Food and Drug Administration Commissioner Robert Califf told lawmakers Thursday that the baby formula crisis is likely to be over in about two months as desperate parents still face empty shelves.
Califf said at a Senate hearing that while “I can’t be exact … my expectation is that within two months we should be beyond normal and with a plethora [of supply].”
He added, “Due to all the measures being taken, the shortage is going to be getting better and better.”
The US government this month allowed foreign imports by waiving onerous labeling requirements that contributed to about 98% of the pre-crisis supply being domestically produced by just three companies.
The shortage has hit some states especially hard and began with the February closure of an Abbott Nutrition factory in Michigan over safety concerns. Two infant deaths were believed to be linked to bacterial contamination at the plant, but an investigation ultimately failed to confirm a link, authorities said.
Still, the factory in Sturgis near the Indiana border has yet to reopen. Califf said Thursday that it has numerous problems, including puddles on the ground and leaks in the roof. He likened it at one point to dining at an unsanitary restaurant.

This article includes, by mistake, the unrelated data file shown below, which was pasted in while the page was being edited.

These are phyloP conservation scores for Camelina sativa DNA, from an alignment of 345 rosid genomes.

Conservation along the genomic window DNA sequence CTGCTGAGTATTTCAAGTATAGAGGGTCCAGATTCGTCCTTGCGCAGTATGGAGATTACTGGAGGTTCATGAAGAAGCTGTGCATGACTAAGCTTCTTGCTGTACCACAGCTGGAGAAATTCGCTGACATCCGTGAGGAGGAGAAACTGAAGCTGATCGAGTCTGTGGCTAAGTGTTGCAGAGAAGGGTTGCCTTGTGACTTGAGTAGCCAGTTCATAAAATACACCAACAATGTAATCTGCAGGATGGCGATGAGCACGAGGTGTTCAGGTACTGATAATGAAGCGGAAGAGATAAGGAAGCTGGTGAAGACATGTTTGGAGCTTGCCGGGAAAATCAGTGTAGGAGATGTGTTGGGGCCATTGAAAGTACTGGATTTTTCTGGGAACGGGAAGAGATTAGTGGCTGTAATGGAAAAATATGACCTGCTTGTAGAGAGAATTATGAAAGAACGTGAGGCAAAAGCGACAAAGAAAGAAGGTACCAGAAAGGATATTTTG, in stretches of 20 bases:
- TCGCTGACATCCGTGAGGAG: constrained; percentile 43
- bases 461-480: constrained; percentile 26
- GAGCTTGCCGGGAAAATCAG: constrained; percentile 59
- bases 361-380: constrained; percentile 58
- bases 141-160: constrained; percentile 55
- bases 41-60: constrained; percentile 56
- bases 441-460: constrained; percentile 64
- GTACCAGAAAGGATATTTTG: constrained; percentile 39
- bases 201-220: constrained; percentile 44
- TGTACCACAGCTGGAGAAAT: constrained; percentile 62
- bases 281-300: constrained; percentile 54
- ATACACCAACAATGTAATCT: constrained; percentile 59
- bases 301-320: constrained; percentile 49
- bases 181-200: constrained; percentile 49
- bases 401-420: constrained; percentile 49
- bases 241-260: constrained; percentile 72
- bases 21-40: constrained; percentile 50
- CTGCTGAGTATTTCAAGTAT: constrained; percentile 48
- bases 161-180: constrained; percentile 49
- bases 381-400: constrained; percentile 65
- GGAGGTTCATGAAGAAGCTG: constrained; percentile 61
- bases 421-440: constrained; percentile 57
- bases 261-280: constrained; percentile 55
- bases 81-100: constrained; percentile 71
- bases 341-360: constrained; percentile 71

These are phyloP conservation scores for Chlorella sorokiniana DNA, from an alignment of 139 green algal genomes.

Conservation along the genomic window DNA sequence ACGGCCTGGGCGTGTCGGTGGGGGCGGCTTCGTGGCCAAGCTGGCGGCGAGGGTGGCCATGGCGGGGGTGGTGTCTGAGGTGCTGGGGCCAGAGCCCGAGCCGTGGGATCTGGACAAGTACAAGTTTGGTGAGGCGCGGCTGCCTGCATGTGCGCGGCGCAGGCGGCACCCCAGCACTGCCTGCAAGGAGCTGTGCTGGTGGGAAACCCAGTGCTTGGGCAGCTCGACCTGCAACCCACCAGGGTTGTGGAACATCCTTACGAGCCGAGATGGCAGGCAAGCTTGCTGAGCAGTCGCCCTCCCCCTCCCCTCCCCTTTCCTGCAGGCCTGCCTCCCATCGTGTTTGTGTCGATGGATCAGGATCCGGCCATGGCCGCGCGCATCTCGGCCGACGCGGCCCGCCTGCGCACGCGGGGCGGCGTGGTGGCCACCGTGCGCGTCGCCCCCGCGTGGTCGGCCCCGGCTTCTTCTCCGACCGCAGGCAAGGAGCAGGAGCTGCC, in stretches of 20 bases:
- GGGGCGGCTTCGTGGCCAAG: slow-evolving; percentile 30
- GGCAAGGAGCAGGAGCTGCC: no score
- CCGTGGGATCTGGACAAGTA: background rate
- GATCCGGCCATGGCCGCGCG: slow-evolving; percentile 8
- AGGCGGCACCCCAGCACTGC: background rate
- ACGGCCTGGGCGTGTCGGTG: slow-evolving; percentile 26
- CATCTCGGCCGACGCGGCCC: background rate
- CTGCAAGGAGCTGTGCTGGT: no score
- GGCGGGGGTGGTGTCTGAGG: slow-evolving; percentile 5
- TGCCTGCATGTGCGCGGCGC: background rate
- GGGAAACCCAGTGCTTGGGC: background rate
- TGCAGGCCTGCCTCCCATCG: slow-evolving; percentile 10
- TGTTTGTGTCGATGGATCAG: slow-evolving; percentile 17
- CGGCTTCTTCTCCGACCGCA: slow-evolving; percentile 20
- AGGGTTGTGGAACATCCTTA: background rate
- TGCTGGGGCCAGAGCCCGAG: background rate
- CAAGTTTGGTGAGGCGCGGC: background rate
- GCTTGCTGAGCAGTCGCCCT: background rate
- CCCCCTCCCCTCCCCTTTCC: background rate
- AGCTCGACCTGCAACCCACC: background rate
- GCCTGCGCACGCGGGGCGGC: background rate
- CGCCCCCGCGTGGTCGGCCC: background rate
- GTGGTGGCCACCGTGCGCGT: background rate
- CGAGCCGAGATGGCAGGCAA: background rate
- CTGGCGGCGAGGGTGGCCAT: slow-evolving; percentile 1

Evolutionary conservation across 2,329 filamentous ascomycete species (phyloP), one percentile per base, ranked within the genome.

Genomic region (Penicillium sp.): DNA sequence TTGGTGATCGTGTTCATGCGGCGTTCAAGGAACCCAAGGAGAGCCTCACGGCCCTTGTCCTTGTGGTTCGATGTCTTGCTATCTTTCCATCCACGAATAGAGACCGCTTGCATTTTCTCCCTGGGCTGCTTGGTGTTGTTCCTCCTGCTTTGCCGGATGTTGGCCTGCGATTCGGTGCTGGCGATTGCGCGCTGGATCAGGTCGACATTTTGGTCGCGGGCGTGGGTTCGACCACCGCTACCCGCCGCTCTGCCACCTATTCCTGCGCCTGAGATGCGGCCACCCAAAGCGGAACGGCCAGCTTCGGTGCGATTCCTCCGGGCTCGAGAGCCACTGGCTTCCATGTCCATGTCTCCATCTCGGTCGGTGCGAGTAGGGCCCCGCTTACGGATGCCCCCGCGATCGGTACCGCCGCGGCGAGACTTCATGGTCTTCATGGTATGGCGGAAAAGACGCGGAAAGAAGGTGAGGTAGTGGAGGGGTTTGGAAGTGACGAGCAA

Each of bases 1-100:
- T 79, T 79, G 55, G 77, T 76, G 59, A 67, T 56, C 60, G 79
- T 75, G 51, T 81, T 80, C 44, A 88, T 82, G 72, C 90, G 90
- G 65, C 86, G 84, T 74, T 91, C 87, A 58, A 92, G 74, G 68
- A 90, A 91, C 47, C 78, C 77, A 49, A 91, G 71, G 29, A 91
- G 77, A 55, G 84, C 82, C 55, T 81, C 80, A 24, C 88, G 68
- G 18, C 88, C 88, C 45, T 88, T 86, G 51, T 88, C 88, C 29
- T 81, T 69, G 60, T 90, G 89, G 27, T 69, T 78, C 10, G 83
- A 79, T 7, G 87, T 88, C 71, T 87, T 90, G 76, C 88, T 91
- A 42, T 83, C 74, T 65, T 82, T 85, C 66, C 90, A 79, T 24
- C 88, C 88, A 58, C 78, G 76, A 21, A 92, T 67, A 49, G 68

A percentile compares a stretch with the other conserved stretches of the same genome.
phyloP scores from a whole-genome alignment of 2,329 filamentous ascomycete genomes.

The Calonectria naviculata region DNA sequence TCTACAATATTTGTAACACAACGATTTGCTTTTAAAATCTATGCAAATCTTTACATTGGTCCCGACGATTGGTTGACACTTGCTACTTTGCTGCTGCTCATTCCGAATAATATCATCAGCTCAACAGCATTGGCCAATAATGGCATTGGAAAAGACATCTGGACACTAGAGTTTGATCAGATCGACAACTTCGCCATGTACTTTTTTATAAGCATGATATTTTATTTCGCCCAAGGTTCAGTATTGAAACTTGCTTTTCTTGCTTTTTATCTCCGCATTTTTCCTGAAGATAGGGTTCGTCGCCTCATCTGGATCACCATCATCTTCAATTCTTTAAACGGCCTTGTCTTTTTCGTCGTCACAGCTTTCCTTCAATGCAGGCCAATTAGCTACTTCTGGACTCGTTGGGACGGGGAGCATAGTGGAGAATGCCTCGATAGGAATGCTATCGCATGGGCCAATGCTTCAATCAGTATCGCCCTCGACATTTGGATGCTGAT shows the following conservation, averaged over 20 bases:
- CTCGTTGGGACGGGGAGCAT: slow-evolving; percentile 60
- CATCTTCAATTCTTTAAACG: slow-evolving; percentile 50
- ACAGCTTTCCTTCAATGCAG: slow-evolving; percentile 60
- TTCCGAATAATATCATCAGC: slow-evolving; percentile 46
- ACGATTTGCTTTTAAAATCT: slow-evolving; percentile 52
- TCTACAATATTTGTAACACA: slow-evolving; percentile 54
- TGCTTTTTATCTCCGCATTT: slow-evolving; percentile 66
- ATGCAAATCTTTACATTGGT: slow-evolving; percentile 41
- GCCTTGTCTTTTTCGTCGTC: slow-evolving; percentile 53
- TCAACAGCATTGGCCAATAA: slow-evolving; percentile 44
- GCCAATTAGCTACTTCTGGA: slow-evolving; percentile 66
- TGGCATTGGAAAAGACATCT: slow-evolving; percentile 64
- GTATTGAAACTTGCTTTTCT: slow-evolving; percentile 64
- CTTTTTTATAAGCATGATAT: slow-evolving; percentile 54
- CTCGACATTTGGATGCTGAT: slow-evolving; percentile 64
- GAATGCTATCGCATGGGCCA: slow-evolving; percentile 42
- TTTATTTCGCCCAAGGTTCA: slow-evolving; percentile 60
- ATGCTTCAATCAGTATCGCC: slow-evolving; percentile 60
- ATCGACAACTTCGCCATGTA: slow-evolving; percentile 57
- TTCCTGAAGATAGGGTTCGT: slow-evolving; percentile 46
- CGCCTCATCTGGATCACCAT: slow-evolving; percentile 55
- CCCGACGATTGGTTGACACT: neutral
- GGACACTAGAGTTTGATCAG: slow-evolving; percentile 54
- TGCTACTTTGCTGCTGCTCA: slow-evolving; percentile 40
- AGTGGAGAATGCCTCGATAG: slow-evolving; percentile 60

The issue became a political hot potato after Republicans took aim at the Biden administration’s management of the crisis, which gradually grew after the February plant closure.
This month, the White House launched a military initiative called Operation Fly Formula to expedite deliveries of formula from other nations with similar standards.
Lawmakers from both parties took turns prodding Califf on his agency’s performance, with Sen. Maggie Hassan (D-NH) demanding to know the FDA’s plans to fix the crisis — after the agency blamed mailroom issues for the slow processing of an October whistleblower complaint about the Abbott factory.
Across the ideological spectrum, senators slammed the fact that nearly all pre-crisis US formula was made by three companies.
Socialist Sen. Bernie Sanders (I-Vt.) told Califf, “I hope you will focus on increasing the number of companies that are producing so we don’t run into this problem again.” And Sen. Mike Braun (R-Ind.) slammed what he called an “oligopoly” and raised the possible streamlining of regulations to increase competition.
“It’s not good for the country to have such an undiversified supply chain and manufacturing chain for a critical product like that that’s used by so many people,” Califf said, insisting, “I don’t think FDA regulation is at the basis of that. Anyone who meets the criteria within the US or outside the US that wants to import can bring formula in.”
Libertarian Sen. Rand Paul (R-Ky.), meanwhile, took aim Thursday at 17% tariffs on foreign formula imports that were imposed by the Trump administration’s USMCA trade deal with Canada and Mexico.
“The agreement between Mexico and Canada and the United States that was signed in the previous administration put an extra tariff on Canadian formula and Mexican formula,” Paul said. “So those are economic barriers to it. And we have to look at the whole picture.”